The Hike (Drew Magary)

I’d like this blog to be an exercise in promoting amazing books by authors that might not be the Stephen Kings of the world, celebrity-wise.  I love that guy, I think his most recent work is some of his best, but nobody needs to advertise for his latest novel.  Everyone’s going to read it anyway.  Drew Magary is not Stephen King.

I’ve been a fan of this author for several years.  His earlier work The Postmortal is a really, really good examination of some of the potential ramifications of immortality, and I’d encourage everyone to read it.  But this post is about The Hike, so let’s get into it.

Readability is very important to me.  If the tone, setting, and general vibe of a book really sucks me in, I’m much more likely to follow that rabbit-hole all the way to the end.  But there are too many books to read, and too few years to do it in.  So is The Lord of the Rings an amazing novel?  Of course!  Would I read it for the first time now, in 2016?  Of course not–that’s about 75 pages too many of preparations to leave the Shire.  Not very high on the readability index, that one.

I found The Hike to be easy to get sucked into, and hard to stop reading.  That’s usually a good sign for me.  It’s a book about choices–those huge, life-altering choices we make, even though we don’t truly realize they’re made until after the fact.  We probably feel we have a boring life, and wish that wasn’t the case.  But the protagonist here realizes just how much he’d do to get it all back.

This blog will continually be skirting the edge of spoilers, since I’m fully in opposition to anything that ruins a perfectly good book or movie for unsuspecting folks.  Suffice it to say that The Hike is about a journey (well,  okay, a hike) that starts in a very mundane place and ends up somewhere nobody could ever expect.  Along the way, there’s plenty of pathos, adventure, horror, and enough incredibly funny sections that I never knew where the tone was about to head.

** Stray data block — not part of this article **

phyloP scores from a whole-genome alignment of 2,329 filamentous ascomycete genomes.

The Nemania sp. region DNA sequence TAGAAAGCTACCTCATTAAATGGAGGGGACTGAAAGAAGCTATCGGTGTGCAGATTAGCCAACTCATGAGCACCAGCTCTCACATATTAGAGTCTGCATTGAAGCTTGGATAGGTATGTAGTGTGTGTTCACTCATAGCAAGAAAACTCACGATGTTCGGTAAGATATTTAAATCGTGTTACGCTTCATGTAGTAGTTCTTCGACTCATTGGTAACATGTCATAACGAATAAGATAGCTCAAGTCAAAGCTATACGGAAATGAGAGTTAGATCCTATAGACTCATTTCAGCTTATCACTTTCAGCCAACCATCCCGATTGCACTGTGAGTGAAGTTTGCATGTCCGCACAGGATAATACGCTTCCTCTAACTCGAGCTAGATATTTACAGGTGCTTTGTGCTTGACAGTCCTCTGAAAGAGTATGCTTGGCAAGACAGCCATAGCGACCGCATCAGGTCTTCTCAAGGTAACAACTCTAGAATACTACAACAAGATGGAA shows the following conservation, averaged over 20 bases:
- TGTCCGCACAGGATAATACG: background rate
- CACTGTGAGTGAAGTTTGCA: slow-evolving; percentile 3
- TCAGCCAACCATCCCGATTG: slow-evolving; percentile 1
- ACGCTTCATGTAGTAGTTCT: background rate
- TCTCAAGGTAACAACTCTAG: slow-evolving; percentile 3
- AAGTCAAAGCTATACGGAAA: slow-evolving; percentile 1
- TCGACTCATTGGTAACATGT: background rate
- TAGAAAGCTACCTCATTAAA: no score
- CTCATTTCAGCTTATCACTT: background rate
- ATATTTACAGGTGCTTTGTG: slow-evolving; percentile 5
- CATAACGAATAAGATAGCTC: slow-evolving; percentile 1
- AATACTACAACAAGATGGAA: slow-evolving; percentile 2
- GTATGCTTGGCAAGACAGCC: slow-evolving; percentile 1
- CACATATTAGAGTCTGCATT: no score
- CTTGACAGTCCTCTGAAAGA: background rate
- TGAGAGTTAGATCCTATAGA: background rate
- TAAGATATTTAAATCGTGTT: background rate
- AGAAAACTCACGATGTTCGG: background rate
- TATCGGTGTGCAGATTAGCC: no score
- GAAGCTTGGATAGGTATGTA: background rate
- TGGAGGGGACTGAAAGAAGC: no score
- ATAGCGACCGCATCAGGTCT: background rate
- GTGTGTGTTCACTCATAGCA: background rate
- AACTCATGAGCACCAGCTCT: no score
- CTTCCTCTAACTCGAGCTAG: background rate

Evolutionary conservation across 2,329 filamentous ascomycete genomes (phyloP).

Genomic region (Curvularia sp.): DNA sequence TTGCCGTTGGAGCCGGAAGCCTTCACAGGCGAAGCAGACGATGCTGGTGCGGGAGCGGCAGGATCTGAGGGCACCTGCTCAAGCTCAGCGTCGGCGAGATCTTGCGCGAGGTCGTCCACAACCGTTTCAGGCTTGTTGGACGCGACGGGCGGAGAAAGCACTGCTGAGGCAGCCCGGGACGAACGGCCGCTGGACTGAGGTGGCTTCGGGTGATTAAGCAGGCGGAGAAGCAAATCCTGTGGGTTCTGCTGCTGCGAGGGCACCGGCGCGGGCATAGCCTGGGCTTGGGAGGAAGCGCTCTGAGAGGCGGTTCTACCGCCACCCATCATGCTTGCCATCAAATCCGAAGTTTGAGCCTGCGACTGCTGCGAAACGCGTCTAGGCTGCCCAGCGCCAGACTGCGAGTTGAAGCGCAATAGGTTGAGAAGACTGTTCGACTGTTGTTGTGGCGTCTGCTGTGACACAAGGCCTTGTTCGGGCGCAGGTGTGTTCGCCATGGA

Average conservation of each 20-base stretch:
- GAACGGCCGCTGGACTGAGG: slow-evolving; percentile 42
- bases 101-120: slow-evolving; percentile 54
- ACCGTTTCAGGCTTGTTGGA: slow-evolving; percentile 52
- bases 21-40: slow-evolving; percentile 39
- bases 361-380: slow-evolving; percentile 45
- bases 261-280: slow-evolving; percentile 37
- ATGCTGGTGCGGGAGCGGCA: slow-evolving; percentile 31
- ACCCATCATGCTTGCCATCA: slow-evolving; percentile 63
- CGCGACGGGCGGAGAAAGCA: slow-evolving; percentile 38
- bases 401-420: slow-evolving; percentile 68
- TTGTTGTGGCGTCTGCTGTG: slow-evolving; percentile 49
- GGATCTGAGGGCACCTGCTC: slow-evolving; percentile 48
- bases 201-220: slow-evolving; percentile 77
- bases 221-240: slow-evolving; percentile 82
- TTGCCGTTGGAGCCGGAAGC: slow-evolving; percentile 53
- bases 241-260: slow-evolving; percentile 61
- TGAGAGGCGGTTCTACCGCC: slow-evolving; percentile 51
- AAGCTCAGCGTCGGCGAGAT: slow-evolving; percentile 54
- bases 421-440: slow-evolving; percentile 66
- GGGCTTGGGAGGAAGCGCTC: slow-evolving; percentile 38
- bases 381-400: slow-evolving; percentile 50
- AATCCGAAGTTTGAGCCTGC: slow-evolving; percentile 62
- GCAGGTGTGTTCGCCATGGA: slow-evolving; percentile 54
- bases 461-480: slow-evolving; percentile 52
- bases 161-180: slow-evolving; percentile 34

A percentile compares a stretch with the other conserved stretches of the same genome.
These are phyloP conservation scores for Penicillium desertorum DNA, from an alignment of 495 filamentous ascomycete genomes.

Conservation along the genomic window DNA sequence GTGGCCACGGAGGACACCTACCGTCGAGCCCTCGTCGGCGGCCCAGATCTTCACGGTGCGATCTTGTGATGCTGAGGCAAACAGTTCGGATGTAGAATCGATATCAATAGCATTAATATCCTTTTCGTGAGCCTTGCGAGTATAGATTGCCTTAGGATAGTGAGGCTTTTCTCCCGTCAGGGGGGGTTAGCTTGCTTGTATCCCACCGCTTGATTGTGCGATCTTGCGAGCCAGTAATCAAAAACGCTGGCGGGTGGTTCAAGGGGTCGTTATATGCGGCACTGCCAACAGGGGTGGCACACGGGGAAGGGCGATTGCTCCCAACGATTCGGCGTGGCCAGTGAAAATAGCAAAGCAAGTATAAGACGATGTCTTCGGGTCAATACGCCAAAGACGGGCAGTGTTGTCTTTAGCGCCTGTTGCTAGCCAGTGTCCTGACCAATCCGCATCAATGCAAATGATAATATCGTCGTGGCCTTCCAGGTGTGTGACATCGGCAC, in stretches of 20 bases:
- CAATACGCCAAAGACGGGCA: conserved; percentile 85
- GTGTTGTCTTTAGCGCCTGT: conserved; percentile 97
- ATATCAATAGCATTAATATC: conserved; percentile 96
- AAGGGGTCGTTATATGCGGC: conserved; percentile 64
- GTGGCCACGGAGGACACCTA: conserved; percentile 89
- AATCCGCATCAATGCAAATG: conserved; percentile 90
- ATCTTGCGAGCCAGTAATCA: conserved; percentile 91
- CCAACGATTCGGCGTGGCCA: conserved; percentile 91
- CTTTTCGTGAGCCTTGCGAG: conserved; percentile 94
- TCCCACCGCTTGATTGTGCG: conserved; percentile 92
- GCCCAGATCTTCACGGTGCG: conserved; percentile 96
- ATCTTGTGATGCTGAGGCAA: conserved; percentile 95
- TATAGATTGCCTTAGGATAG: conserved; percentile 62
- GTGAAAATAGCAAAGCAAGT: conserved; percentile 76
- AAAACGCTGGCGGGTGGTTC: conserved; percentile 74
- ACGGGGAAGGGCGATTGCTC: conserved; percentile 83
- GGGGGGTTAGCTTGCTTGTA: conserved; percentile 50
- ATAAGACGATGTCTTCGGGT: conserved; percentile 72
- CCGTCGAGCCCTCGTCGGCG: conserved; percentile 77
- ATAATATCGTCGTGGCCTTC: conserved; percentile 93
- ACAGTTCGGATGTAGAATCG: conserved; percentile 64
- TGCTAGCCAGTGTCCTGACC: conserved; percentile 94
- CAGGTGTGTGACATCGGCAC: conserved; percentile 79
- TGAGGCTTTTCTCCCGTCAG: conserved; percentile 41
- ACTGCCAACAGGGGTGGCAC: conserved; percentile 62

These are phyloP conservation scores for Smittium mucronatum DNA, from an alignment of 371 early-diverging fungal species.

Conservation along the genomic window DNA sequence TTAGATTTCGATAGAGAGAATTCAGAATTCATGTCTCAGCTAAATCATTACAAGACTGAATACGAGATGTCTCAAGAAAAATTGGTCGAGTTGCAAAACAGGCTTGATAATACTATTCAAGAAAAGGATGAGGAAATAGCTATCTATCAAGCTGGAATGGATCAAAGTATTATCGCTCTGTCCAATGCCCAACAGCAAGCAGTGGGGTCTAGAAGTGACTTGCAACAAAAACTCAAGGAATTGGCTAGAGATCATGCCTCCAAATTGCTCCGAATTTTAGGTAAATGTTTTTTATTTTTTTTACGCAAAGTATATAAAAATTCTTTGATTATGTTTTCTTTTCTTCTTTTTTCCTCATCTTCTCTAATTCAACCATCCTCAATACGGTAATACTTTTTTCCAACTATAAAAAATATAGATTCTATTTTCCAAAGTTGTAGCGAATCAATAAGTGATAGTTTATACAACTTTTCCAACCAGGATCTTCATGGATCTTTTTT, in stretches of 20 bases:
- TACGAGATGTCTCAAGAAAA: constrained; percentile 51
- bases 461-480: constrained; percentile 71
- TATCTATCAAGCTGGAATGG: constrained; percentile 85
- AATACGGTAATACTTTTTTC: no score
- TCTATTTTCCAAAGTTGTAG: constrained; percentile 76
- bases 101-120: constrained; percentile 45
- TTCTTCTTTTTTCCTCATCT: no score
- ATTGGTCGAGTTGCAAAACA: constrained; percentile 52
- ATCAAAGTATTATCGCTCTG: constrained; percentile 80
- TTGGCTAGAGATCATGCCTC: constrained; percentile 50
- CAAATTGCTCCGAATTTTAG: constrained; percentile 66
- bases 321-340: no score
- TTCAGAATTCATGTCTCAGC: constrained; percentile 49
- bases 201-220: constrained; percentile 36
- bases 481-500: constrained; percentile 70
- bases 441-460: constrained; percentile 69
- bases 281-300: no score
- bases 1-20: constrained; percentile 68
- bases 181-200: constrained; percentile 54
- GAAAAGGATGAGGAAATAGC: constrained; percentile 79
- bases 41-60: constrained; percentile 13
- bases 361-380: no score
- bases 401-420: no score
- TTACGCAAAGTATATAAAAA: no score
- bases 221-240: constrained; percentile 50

This book is technically fantasy.  I place it firmly there due to the fact that there are very few elements to the story that could be considered realism.  Surreal is the word of the day here, folks.  Don’t think we’re talking about elves and sorcerers, but there is a heroic magical talking crab.  And one giant.  Okay, and some guys with dog heads and knives.  That’s enough description.  You really must experience The Hike for yourself.

Due to my discomfort with five-star rating systems, let’s go to a 100 point rating scale.  I’d give The Hike a 95% and be very confident with that score.  Give it a shot if you’re looking for an interesting read.  It’s got a nearly perfect rating on Amazon, with 100 reviews.

In case you don’t know how to google a book yourself, here’s a link to buy The Hike.

Thanks for stopping by, and keep reading!

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